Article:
While up-zoning large areas of land might have the effect of increasing the land value to some degree, that analysis fails to account for the fact that the up-zoned land can now provide homes for six or seven families—a townhouse development perhaps—where that same land previously was only allowed to house one family. It would follow then that the marginal increase in land value, surely passed onto the eventual occupants, would be split several ways, making the per capita cost of housing lower. This is supported by the fact that while the median price for a single-family home in Greater Victoria in July 2021 was $1,050,000, the median price for a townhome was $705,000 and the median price for a condo was $484,950.
Approximately 68% of our residential land is currently reserved for single-family homes based on a review of current zoning maps. The city is currently attempting to remove exclusionary zoning (i.e. land restricted to single-family homes) in some areas of the city, through the Missing Middle Housing Initiative and the Villages and Corridors planning, but both proposals are set to face opposition from a number of city councillors, and will inevitably face opposition from those seeking to “protect traditional residential neighbourhoods.” Couns. Isitt, Dubow, and Young voted against moving forward with the Villages and Corridors plan in part, and Couns. Isitt, Dubow, Thornton-Joe, and Young voted against moving the Missing Middle Housing Initiative (MMHI) forward in its entirety.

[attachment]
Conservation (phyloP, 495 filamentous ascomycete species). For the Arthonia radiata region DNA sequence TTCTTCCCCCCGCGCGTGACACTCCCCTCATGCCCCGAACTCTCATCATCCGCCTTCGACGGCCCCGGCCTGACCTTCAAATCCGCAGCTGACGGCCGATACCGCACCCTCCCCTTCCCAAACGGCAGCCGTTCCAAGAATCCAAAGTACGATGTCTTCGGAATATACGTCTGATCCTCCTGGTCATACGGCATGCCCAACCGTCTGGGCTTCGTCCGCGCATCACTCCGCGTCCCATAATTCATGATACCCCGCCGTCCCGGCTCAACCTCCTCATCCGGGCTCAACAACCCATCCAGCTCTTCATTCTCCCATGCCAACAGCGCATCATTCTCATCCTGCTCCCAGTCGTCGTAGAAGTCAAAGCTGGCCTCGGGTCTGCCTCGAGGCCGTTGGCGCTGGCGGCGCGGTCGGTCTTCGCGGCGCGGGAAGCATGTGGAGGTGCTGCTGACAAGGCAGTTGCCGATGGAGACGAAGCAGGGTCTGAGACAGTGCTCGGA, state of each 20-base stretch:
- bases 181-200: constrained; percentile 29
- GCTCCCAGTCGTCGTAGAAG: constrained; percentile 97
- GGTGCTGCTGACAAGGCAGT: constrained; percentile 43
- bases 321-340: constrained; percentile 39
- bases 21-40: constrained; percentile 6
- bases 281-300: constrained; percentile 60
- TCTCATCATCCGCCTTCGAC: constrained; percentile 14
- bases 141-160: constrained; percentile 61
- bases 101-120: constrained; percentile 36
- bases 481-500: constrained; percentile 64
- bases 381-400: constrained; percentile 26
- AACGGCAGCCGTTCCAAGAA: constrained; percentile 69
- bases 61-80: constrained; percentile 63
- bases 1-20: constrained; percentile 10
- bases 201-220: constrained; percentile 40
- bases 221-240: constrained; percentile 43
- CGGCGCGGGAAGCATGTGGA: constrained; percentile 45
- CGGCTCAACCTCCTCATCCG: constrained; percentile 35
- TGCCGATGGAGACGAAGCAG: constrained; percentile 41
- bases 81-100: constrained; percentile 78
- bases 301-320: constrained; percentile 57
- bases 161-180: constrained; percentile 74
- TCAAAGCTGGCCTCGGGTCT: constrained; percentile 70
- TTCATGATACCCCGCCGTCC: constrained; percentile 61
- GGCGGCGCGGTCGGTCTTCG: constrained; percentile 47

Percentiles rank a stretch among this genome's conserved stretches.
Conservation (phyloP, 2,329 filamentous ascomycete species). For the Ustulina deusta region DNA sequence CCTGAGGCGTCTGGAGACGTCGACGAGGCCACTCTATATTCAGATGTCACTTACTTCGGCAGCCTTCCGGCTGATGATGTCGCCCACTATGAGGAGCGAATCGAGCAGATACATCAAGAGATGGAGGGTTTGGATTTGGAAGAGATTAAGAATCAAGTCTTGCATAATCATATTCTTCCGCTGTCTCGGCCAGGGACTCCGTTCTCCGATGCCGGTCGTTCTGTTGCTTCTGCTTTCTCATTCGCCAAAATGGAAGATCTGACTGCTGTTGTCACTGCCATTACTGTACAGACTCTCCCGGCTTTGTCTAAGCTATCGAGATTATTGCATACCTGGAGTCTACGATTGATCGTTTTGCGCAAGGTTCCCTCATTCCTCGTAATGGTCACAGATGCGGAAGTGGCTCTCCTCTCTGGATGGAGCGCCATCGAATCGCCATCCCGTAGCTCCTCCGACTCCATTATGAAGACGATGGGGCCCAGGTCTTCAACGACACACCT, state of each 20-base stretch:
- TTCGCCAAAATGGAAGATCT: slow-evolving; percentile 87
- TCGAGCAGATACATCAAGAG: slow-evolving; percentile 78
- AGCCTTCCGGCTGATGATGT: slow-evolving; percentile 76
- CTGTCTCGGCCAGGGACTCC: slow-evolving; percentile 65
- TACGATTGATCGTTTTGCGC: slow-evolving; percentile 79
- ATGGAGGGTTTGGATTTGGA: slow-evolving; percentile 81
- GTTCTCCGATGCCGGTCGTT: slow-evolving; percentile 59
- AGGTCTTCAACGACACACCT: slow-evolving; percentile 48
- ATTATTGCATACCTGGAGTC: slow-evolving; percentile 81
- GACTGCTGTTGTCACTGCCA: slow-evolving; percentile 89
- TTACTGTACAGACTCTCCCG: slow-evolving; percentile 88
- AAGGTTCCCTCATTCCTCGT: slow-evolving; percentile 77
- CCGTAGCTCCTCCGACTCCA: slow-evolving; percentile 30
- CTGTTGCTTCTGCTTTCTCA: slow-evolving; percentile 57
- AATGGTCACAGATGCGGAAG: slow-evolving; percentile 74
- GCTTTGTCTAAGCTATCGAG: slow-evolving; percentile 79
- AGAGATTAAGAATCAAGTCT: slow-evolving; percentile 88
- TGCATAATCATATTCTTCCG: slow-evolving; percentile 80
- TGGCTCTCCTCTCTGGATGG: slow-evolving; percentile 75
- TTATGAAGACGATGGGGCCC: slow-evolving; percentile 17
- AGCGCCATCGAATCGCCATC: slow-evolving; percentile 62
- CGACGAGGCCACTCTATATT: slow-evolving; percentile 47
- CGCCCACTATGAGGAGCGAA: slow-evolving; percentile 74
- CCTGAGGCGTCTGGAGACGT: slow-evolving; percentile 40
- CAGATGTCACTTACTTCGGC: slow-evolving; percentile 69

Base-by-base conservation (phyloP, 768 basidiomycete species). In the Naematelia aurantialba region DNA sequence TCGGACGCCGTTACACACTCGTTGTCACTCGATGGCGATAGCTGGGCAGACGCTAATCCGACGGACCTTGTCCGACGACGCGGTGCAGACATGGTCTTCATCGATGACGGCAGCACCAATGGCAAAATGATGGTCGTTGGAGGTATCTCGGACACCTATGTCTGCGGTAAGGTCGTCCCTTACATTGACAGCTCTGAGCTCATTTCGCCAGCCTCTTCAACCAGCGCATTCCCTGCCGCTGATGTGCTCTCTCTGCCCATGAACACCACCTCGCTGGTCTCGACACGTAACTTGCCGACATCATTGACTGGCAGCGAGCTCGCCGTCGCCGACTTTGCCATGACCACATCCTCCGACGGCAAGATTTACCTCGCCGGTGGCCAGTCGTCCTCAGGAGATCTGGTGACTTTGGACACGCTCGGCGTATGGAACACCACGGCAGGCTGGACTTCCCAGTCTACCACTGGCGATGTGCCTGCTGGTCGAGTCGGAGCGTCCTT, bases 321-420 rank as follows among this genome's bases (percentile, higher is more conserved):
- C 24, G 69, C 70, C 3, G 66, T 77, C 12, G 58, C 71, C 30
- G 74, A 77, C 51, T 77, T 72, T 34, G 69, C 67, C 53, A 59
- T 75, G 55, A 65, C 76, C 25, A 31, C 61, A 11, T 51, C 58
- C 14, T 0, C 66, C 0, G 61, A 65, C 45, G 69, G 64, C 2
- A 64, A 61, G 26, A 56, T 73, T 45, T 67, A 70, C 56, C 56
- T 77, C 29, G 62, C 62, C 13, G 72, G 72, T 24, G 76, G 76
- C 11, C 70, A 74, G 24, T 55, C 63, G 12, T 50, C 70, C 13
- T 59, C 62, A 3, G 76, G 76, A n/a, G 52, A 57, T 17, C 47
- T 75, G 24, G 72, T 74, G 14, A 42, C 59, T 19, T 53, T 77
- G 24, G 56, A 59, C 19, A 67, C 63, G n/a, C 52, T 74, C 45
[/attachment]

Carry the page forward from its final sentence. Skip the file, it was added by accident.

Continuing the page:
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Contrary to Young’s belief that any zoning reform that results in up-zoning will surely increase land costs, the economic analysis presented to city council as part of the MMHI, completed by Coriolis Consulting Corporation, found that “with the exception of the townhouse typology in the higher value market area, the typologies we tested do not generate any estimated increase in lot value beyond current single family property value.”